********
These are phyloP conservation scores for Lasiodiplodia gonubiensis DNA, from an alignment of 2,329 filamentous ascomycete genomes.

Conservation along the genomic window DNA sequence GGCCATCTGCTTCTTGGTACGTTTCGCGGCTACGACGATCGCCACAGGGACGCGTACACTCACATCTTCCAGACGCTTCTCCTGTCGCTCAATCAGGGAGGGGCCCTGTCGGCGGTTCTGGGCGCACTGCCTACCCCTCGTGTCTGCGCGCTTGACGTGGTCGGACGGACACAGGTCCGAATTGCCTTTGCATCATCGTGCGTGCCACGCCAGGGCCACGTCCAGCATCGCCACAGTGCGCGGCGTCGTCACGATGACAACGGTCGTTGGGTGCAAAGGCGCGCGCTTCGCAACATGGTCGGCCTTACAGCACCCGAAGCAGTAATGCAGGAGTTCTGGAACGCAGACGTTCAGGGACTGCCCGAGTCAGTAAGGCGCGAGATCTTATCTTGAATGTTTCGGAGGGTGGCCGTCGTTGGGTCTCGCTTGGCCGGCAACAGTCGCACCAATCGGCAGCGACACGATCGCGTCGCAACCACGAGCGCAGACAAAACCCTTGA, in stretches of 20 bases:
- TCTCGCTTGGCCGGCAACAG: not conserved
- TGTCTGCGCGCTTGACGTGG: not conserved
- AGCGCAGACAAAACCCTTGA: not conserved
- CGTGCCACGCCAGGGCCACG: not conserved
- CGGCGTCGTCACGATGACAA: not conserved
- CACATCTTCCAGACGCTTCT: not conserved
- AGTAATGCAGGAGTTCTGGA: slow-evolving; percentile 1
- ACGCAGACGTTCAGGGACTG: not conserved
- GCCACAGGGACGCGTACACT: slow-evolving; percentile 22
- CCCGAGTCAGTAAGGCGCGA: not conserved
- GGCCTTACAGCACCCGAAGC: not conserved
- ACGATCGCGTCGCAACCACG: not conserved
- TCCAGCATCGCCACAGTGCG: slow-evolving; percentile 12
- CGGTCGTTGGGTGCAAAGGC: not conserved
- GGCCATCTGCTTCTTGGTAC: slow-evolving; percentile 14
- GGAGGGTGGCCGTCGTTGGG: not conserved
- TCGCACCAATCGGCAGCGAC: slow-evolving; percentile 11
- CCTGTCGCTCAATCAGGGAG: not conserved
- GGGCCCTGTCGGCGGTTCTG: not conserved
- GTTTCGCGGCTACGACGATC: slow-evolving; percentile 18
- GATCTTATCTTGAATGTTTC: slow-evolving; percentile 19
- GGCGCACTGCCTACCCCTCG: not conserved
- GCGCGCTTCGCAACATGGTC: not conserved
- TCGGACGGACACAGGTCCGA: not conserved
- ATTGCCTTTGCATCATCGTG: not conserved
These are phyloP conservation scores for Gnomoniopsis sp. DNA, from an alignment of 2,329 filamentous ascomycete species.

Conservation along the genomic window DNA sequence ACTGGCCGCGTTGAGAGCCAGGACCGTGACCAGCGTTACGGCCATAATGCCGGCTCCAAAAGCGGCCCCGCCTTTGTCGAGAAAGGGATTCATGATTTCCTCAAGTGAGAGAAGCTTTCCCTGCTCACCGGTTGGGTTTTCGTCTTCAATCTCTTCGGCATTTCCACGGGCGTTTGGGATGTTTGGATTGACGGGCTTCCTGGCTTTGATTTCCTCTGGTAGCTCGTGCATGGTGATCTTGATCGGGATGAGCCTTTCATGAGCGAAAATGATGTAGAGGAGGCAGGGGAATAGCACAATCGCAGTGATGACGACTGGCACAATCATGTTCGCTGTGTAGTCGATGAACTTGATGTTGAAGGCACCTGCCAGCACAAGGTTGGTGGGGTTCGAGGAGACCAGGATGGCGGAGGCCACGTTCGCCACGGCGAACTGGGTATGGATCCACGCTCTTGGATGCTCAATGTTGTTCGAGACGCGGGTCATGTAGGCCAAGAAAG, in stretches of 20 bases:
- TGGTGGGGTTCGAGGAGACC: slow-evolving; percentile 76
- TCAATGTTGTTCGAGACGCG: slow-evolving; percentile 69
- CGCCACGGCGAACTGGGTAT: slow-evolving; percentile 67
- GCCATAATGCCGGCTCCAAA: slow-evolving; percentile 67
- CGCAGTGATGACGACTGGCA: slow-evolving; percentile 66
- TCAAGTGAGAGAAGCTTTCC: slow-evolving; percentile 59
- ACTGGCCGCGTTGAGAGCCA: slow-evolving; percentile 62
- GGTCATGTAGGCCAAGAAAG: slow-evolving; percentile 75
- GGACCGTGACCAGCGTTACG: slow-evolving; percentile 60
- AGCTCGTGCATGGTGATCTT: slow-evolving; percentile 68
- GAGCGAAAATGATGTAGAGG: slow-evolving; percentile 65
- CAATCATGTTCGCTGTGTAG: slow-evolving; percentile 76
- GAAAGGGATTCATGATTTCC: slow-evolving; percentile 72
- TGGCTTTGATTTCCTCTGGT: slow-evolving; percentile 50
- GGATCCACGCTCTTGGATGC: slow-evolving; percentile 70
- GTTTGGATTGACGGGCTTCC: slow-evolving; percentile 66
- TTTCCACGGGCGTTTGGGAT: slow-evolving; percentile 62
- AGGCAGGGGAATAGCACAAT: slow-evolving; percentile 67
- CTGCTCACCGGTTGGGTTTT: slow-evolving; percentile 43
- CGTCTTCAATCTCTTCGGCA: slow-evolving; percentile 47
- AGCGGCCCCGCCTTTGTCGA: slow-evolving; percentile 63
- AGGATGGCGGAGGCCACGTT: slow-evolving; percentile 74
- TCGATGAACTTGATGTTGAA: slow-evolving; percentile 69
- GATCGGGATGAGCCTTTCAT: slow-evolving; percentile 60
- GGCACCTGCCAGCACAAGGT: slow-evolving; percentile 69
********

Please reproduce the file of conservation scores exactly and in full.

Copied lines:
These are phyloP conservation scores for Lasiodiplodia gonubiensis DNA, from an alignment of 2,329 filamentous ascomycete genomes.

Conservation along the genomic window DNA sequence GGCCATCTGCTTCTTGGTACGTTTCGCGGCTACGACGATCGCCACAGGGACGCGTACACTCACATCTTCCAGACGCTTCTCCTGTCGCTCAATCAGGGAGGGGCCCTGTCGGCGGTTCTGGGCGCACTGCCTACCCCTCGTGTCTGCGCGCTTGACGTGGTCGGACGGACACAGGTCCGAATTGCCTTTGCATCATCGTGCGTGCCACGCCAGGGCCACGTCCAGCATCGCCACAGTGCGCGGCGTCGTCACGATGACAACGGTCGTTGGGTGCAAAGGCGCGCGCTTCGCAACATGGTCGGCCTTACAGCACCCGAAGCAGTAATGCAGGAGTTCTGGAACGCAGACGTTCAGGGACTGCCCGAGTCAGTAAGGCGCGAGATCTTATCTTGAATGTTTCGGAGGGTGGCCGTCGTTGGGTCTCGCTTGGCCGGCAACAGTCGCACCAATCGGCAGCGACACGATCGCGTCGCAACCACGAGCGCAGACAAAACCCTTGA, in stretches of 20 bases:
- TCTCGCTTGGCCGGCAACAG: not conserved
- TGTCTGCGCGCTTGACGTGG: not conserved
- AGCGCAGACAAAACCCTTGA: not conserved
- CGTGCCACGCCAGGGCCACG: not conserved
- CGGCGTCGTCACGATGACAA: not conserved
- CACATCTTCCAGACGCTTCT: not conserved
- AGTAATGCAGGAGTTCTGGA: slow-evolving; percentile 1
- ACGCAGACGTTCAGGGACTG: not conserved
- GCCACAGGGACGCGTACACT: slow-evolving; percentile 22
- CCCGAGTCAGTAAGGCGCGA: not conserved
- GGCCTTACAGCACCCGAAGC: not conserved
- ACGATCGCGTCGCAACCACG: not conserved
- TCCAGCATCGCCACAGTGCG: slow-evolving; percentile 12
- CGGTCGTTGGGTGCAAAGGC: not conserved
- GGCCATCTGCTTCTTGGTAC: slow-evolving; percentile 14
- GGAGGGTGGCCGTCGTTGGG: not conserved
- TCGCACCAATCGGCAGCGAC: slow-evolving; percentile 11
- CCTGTCGCTCAATCAGGGAG: not conserved
- GGGCCCTGTCGGCGGTTCTG: not conserved
- GTTTCGCGGCTACGACGATC: slow-evolving; percentile 18
- GATCTTATCTTGAATGTTTC: slow-evolving; percentile 19
- GGCGCACTGCCTACCCCTCG: not conserved
- GCGCGCTTCGCAACATGGTC: not conserved
- TCGGACGGACACAGGTCCGA: not conserved
- ATTGCCTTTGCATCATCGTG: not conserved
These are phyloP conservation scores for Gnomoniopsis sp. DNA, from an alignment of 2,329 filamentous ascomycete species.

Conservation along the genomic window DNA sequence ACTGGCCGCGTTGAGAGCCAGGACCGTGACCAGCGTTACGGCCATAATGCCGGCTCCAAAAGCGGCCCCGCCTTTGTCGAGAAAGGGATTCATGATTTCCTCAAGTGAGAGAAGCTTTCCCTGCTCACCGGTTGGGTTTTCGTCTTCAATCTCTTCGGCATTTCCACGGGCGTTTGGGATGTTTGGATTGACGGGCTTCCTGGCTTTGATTTCCTCTGGTAGCTCGTGCATGGTGATCTTGATCGGGATGAGCCTTTCATGAGCGAAAATGATGTAGAGGAGGCAGGGGAATAGCACAATCGCAGTGATGACGACTGGCACAATCATGTTCGCTGTGTAGTCGATGAACTTGATGTTGAAGGCACCTGCCAGCACAAGGTTGGTGGGGTTCGAGGAGACCAGGATGGCGGAGGCCACGTTCGCCACGGCGAACTGGGTATGGATCCACGCTCTTGGATGCTCAATGTTGTTCGAGACGCGGGTCATGTAGGCCAAGAAAG, in stretches of 20 bases:
- TGGTGGGGTTCGAGGAGACC: slow-evolving; percentile 76
- TCAATGTTGTTCGAGACGCG: slow-evolving; percentile 69
- CGCCACGGCGAACTGGGTAT: slow-evolving; percentile 67
- GCCATAATGCCGGCTCCAAA: slow-evolving; percentile 67
- CGCAGTGATGACGACTGGCA: slow-evolving; percentile 66
- TCAAGTGAGAGAAGCTTTCC: slow-evolving; percentile 59
- ACTGGCCGCGTTGAGAGCCA: slow-evolving; percentile 62
- GGTCATGTAGGCCAAGAAAG: slow-evolving; percentile 75
- GGACCGTGACCAGCGTTACG: slow-evolving; percentile 60
- AGCTCGTGCATGGTGATCTT: slow-evolving; percentile 68
- GAGCGAAAATGATGTAGAGG: slow-evolving; percentile 65
- CAATCATGTTCGCTGTGTAG: slow-evolving; percentile 76
- GAAAGGGATTCATGATTTCC: slow-evolving; percentile 72
- TGGCTTTGATTTCCTCTGGT: slow-evolving; percentile 50
- GGATCCACGCTCTTGGATGC: slow-evolving; percentile 70
- GTTTGGATTGACGGGCTTCC: slow-evolving; percentile 66
- TTTCCACGGGCGTTTGGGAT: slow-evolving; percentile 62
- AGGCAGGGGAATAGCACAAT: slow-evolving; percentile 67
- CTGCTCACCGGTTGGGTTTT: slow-evolving; percentile 43
- CGTCTTCAATCTCTTCGGCA: slow-evolving; percentile 47
- AGCGGCCCCGCCTTTGTCGA: slow-evolving; percentile 63
- AGGATGGCGGAGGCCACGTT: slow-evolving; percentile 74
- TCGATGAACTTGATGTTGAA: slow-evolving; percentile 69
- GATCGGGATGAGCCTTTCAT: slow-evolving; percentile 60
- GGCACCTGCCAGCACAAGGT: slow-evolving; percentile 69